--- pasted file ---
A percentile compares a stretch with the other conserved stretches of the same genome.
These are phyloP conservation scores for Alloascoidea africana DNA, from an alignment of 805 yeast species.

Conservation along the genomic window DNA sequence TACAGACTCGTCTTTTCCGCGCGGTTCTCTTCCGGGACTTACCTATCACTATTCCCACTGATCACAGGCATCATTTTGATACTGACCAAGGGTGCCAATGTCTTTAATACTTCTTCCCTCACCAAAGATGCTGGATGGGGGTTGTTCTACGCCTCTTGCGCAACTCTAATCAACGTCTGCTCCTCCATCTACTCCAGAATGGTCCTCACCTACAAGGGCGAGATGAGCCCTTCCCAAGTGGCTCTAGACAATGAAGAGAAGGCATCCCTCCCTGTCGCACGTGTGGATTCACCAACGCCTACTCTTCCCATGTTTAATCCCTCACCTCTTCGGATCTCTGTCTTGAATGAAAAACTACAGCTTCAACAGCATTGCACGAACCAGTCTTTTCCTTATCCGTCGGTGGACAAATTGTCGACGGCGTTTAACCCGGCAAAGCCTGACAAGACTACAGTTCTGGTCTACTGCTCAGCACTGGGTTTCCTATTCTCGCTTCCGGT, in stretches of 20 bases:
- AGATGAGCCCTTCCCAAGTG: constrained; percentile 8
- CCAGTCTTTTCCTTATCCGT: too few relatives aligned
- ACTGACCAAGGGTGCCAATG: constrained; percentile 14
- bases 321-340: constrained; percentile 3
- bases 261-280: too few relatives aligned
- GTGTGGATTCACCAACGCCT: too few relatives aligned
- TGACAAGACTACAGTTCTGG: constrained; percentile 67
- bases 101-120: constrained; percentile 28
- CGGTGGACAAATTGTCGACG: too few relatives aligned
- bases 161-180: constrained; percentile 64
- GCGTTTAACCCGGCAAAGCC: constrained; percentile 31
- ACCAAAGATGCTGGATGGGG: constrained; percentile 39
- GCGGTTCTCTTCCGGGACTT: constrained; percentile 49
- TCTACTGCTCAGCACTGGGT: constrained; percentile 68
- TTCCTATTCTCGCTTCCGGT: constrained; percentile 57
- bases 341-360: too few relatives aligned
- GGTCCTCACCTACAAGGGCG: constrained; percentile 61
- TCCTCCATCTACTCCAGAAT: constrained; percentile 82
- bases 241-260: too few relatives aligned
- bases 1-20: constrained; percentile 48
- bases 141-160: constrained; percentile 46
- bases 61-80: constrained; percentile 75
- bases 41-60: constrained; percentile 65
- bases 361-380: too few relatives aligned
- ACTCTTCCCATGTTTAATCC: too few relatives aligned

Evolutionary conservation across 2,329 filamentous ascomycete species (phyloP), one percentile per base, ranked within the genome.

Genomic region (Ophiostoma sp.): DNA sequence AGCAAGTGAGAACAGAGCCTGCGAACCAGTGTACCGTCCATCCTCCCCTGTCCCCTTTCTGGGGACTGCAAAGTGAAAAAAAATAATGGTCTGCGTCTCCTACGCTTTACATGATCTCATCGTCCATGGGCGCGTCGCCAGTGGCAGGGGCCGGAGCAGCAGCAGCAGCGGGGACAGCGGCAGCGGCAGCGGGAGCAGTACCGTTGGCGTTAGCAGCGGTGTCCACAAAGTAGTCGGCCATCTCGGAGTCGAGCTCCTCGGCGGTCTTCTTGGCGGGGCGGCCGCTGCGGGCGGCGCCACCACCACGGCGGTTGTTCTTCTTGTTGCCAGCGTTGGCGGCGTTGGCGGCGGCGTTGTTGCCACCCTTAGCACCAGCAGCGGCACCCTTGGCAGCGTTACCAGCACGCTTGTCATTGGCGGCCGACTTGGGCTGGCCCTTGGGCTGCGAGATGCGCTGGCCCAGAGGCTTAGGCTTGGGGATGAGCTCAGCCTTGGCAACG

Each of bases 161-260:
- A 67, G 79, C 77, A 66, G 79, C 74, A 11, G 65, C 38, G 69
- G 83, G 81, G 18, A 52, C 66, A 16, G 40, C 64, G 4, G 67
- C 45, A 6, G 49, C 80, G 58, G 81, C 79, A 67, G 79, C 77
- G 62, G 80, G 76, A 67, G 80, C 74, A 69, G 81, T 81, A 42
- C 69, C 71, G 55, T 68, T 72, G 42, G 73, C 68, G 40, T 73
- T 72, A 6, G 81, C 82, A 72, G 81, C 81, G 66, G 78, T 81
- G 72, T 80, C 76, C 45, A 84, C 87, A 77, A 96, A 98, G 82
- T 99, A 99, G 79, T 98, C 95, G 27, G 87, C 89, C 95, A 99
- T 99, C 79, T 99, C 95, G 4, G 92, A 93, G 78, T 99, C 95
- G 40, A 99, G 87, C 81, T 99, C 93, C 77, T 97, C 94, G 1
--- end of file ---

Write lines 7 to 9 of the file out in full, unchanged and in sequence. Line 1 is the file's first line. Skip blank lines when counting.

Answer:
- bases 321-340: constrained; percentile 3
- bases 261-280: too few relatives aligned
- GTGTGGATTCACCAACGCCT: too few relatives aligned